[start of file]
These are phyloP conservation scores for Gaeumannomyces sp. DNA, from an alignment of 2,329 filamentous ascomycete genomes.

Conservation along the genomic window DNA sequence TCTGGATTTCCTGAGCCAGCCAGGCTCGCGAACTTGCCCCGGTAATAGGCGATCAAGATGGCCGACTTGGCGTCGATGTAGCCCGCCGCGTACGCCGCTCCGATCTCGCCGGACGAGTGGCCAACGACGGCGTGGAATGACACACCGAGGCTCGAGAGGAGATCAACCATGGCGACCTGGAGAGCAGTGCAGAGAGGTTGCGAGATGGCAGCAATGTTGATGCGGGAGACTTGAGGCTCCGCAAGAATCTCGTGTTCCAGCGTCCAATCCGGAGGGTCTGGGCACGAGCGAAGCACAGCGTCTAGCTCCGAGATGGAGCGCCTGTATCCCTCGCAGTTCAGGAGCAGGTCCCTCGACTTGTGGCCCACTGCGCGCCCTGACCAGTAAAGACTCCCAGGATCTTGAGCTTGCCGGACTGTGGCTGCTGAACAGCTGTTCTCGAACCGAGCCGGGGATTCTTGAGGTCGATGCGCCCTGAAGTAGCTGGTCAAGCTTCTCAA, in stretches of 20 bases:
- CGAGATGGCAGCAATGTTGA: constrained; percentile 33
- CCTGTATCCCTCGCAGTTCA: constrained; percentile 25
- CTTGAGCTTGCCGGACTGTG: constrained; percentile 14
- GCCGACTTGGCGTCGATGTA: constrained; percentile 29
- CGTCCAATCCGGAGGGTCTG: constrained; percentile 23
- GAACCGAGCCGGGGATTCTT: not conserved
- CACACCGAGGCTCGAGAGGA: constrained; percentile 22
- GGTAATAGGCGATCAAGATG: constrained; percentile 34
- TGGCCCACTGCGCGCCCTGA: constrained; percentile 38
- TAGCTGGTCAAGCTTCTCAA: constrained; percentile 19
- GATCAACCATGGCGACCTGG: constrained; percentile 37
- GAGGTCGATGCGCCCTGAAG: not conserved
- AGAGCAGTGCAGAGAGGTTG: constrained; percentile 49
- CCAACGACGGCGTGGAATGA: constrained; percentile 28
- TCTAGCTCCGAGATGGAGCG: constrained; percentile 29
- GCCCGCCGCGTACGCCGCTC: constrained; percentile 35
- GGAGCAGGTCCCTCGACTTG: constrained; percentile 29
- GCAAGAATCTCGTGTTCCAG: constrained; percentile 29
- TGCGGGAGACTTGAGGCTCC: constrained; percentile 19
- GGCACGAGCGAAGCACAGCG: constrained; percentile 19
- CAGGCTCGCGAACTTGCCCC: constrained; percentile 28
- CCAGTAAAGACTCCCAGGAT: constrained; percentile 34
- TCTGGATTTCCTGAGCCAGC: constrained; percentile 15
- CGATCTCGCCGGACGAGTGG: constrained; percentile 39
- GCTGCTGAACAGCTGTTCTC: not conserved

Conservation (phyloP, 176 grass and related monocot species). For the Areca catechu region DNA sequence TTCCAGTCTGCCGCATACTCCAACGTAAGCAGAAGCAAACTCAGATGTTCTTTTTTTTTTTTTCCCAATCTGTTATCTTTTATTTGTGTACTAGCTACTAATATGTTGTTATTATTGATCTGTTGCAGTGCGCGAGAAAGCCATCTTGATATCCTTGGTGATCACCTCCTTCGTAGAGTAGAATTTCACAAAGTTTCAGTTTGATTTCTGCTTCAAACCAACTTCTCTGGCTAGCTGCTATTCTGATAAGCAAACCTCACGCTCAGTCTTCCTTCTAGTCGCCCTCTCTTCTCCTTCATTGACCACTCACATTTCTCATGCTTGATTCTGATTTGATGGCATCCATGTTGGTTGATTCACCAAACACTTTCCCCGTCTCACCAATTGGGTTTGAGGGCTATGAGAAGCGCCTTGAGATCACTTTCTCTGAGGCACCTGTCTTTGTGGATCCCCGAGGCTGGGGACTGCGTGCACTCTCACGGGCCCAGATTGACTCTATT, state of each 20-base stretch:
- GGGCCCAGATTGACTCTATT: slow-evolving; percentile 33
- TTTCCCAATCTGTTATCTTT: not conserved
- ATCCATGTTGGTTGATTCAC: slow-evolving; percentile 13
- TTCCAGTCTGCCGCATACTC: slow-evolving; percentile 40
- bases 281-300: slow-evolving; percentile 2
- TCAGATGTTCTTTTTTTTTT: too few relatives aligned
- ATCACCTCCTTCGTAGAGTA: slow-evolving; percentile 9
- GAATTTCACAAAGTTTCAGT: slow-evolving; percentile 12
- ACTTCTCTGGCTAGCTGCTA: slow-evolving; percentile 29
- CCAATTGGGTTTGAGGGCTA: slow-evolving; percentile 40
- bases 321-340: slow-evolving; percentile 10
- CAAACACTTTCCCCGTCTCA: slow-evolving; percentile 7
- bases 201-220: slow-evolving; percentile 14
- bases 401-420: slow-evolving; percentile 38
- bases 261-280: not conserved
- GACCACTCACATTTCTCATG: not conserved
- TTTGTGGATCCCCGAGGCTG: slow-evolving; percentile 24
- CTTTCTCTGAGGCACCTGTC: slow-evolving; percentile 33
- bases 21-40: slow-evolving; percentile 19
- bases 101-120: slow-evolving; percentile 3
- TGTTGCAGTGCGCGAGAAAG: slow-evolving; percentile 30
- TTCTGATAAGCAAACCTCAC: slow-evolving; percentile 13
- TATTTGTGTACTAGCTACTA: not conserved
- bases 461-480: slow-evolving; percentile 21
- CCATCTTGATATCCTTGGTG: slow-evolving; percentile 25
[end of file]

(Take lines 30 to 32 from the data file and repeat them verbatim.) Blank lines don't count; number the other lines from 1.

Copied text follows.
- TTTCCCAATCTGTTATCTTT: not conserved
- ATCCATGTTGGTTGATTCAC: slow-evolving; percentile 13
- TTCCAGTCTGCCGCATACTC: slow-evolving; percentile 40